I’ve been teaching gender studies courses for nearly two decades, and I developed the first “Men and Masculinity” class ever taught at my college. Through my teaching and other work, I’ve spent a lot of time thinking about sexual harassment and other forms of public and private violence against women. And the longer I do this work, the more I’m convinced that one of the roots of the problem – particularly in North America – is “homosociality.”
First discussed by the great sociologist of masculinity Michael Kimmel, homosociality is the notion that men are raised to be keenly interested in winning praise and approval from other men. While pop culture analysis suggests that men perform masculinity to attract women, Kimmel argues (and the overwhelming weight of the evidence back him) that men are less interested in sex with women than in having their manhood affirmed by other males.
Homosociality is thus intimately connected to sexual harassment. Harassers may harass singly or in groups, but most learn their harassing behavior from other, older men.
Many women have had this experience: a car slows down as she walks along the street. A group of men are inside; they wolf-whistle, cry “hey, baby” or much worse. If she’s lucky, they drive off, high-fiving each other. She wonders to herself, “Why do men do that? Do they think that whistling at me is going to work? Like it’s gonna make me want to get in the car with them?”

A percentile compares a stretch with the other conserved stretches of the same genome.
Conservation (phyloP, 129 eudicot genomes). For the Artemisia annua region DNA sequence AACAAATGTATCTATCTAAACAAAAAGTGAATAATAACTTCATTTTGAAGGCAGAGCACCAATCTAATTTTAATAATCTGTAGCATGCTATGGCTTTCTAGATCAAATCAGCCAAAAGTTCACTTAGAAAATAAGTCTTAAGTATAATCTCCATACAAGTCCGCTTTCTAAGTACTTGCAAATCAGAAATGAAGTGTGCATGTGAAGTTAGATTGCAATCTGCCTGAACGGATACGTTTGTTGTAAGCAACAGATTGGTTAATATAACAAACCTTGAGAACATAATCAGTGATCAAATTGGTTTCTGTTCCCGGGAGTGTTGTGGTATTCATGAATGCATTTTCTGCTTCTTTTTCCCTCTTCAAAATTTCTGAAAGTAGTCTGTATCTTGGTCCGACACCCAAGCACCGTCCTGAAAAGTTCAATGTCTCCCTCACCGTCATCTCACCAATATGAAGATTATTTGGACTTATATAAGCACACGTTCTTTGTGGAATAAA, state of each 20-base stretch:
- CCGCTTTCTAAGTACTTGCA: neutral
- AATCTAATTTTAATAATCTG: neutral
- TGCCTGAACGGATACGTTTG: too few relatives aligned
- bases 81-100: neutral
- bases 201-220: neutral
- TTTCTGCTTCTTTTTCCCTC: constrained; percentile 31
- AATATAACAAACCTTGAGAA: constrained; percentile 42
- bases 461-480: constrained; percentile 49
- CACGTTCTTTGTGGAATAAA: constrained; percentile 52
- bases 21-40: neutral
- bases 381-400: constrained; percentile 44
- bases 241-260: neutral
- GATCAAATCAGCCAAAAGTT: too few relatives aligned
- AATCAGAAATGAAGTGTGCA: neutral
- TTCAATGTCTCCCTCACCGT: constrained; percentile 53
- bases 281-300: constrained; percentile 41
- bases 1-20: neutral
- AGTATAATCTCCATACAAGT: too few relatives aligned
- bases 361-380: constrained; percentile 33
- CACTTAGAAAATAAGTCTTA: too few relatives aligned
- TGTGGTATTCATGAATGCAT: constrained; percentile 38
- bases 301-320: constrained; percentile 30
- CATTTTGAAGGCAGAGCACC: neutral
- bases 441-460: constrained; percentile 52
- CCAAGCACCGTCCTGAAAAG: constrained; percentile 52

But harassment isn’t about sexual attraction to women. It’s not something women invite. And it’s not something usually intended to elicit a positive sexual response from women. It’s about one thing: impressing other men. The cat-callers in the car are using the woman on the sidewalk as a glue for male-bonding, as a way of affirming their masculinity to each other. That masculinity is so fragile that having it validated is, for many young men, better than sex.
Many men who become solitary harassers first learned to harass in groups. One of the fascinating things about homosociality is that it doesn’t always require the actual physical presence of other men. When a man has been raised to always be conscious of how he appears to his fellow males, he may end up behaving in stereotypically hyper-masculine ways even when there are no other men around. The harasser on the subway, acting alone, may well have an internalized audience of other men in his head. He is performing as much for them as for the woman he’s attacking.
So how can we use our understanding of homosociality to combat harassment? That’s the subject of next week’s post.
Hugo B. Schwyzer, Ph.D
Pasadena City College
This post is part of the weekly blog series by male allies. We need men involved in the work to end the social acceptability of street harassment and to stop the practice, period. If you’d like to contribute to this weekly series, please contact me.